After providing instruction on new concepts and skills, Calvin shows his class examples from television shows and movies, like those of Wes Anderson or cinematographer Roger Deakins (known for his work with color and light). Calvin provides enough models to guide the students but not too many to trammel the generation of original ideas.
However, the vast majority of time within a skill unit is dedicated to student experimentation and production. Calvin assigns a project that emphasizes the new technique and his students will plan, film, and edit a video to be shared with the class at the end of the unit.
For each new project, Calvin stresses the importance of the planning process, asking students to submit scripts and make revisions before even thinking about the camera. Once the narrative ideas are in place, students storyboard their film (a process of physically sketching out each shot so that the visual elements are accounted for in every frame). After designing the lighting, selecting the lenses, choosing the camera angles, planning the duration and distance of each shot, coaching the actors, and developing the auditory elements, the students are finally ready to begin shooting their films. “I want the students to get into the weeds,” Calvin says, “before they start filming.”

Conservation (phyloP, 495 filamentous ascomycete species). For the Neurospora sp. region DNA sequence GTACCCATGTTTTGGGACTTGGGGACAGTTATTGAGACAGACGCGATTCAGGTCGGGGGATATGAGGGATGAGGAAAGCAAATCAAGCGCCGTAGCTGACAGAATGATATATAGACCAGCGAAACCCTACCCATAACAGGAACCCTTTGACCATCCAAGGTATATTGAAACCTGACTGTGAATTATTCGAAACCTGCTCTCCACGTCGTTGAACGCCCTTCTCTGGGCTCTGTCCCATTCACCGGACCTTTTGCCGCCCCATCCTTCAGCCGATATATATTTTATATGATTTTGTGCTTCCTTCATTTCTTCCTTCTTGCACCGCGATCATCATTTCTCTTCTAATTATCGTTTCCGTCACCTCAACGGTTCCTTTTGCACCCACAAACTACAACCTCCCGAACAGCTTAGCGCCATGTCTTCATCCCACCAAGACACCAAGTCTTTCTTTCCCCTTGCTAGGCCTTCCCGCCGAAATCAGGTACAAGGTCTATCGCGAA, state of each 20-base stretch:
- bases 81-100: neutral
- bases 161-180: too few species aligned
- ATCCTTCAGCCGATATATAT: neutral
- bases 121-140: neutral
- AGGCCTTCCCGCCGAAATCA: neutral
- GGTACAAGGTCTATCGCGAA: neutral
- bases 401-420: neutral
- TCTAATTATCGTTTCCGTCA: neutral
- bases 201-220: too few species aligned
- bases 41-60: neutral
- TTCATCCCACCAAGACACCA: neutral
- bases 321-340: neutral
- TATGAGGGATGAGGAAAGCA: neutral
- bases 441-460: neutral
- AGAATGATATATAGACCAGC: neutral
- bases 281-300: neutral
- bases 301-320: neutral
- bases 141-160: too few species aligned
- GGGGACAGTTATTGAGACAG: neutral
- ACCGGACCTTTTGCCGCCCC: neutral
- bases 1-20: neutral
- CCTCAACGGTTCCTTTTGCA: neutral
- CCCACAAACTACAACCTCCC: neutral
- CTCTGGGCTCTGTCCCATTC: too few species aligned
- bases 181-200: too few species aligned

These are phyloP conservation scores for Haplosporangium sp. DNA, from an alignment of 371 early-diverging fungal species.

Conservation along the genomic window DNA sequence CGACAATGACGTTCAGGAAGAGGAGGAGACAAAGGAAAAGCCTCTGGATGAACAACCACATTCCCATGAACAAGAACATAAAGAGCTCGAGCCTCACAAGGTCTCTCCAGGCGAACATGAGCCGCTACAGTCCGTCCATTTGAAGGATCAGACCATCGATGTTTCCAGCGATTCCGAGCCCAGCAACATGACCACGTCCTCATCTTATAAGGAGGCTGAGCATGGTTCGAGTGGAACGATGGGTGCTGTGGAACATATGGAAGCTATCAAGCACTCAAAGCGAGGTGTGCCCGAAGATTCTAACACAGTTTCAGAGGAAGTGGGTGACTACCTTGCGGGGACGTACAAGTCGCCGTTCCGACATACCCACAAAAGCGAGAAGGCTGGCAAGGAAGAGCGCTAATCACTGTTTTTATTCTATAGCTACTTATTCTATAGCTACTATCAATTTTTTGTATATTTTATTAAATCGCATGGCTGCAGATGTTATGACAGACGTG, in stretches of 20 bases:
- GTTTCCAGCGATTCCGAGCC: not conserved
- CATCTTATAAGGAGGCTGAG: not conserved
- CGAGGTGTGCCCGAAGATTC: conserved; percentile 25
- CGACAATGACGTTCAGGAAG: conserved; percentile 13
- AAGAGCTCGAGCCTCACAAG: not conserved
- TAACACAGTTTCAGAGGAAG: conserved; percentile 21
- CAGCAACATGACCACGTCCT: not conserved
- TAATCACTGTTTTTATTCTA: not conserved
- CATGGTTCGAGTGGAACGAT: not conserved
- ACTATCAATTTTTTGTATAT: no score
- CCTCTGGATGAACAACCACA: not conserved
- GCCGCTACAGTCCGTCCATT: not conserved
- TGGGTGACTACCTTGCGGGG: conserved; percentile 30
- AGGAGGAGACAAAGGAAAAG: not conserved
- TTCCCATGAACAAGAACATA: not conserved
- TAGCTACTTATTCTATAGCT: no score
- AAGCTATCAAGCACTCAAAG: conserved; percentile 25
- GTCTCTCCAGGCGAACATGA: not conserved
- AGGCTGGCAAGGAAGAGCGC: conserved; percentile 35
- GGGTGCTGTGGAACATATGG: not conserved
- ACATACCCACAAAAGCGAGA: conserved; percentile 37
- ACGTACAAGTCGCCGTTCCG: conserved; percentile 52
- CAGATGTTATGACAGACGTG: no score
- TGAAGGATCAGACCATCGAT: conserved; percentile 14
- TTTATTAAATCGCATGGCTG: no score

Even though a great deal of planning takes place before each project, the prompts themselves are open-ended. They include specific technical requirements, but the students have the freedom to take the projects where they want to go, and with some frequency, this means that humor is a quintessential element of student work. Charged with filming two-minute training montage sequences, students’ ideas veered directly toward comedy: one group filmed a training sequence for rock-paper-scissors competitors, another group found humor in a montage of mopping, and another depicted the training regimen of Batman’s protegé. The students consistently create visual vignettes suffused with personality and personal style. The films begin to have their individual fingerprints, voice and vibe, much like the professionals they emulate.
“Given the digital age we live in,” Calvin explains, “I want this class to peel back the curtain on videography techniques. I want the students to view the media that they’re consuming through a lens that makes sense, [for the students to understand how the] visual tactics are being used to make people feel a certain way.”
Not only are Calvin’s students able to identify the techniques of composition and lighting that influence a viewer’s emotional response, but the students are also increasingly able to craft their own narratives and control the emotional impact of their work. They are beginning to understand how technical skills and conceptual guidelines unlock the door to total creative freedom.